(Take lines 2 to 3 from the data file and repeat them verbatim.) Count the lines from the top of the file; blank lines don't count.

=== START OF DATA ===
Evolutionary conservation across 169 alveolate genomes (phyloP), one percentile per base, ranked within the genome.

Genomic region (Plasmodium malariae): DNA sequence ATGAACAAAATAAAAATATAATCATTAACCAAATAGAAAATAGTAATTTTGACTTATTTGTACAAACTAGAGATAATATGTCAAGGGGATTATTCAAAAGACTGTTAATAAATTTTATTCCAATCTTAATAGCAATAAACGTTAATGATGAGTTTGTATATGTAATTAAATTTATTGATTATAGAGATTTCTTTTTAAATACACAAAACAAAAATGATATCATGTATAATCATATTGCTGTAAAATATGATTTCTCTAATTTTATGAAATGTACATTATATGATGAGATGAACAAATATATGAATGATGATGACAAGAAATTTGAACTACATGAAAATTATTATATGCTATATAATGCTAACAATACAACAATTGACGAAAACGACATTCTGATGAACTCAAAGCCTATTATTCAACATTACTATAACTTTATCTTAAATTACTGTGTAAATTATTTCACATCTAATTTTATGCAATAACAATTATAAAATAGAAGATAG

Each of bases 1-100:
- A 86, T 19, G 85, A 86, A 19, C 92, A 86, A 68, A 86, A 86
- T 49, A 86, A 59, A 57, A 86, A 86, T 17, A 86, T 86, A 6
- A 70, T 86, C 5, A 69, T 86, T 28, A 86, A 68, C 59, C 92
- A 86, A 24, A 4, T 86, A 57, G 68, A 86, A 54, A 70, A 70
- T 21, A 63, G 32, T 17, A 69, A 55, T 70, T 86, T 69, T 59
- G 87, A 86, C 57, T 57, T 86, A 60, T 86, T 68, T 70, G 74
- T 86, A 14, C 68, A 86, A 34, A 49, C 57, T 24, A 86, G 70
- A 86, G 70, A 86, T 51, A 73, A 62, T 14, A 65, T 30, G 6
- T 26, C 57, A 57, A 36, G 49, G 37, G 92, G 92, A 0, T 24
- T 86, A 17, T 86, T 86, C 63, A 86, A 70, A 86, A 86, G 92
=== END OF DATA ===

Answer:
Genomic region (Plasmodium malariae): DNA sequence ATGAACAAAATAAAAATATAATCATTAACCAAATAGAAAATAGTAATTTTGACTTATTTGTACAAACTAGAGATAATATGTCAAGGGGATTATTCAAAAGACTGTTAATAAATTTTATTCCAATCTTAATAGCAATAAACGTTAATGATGAGTTTGTATATGTAATTAAATTTATTGATTATAGAGATTTCTTTTTAAATACACAAAACAAAAATGATATCATGTATAATCATATTGCTGTAAAATATGATTTCTCTAATTTTATGAAATGTACATTATATGATGAGATGAACAAATATATGAATGATGATGACAAGAAATTTGAACTACATGAAAATTATTATATGCTATATAATGCTAACAATACAACAATTGACGAAAACGACATTCTGATGAACTCAAAGCCTATTATTCAACATTACTATAACTTTATCTTAAATTACTGTGTAAATTATTTCACATCTAATTTTATGCAATAACAATTATAAAATAGAAGATAG

Each of bases 1-100: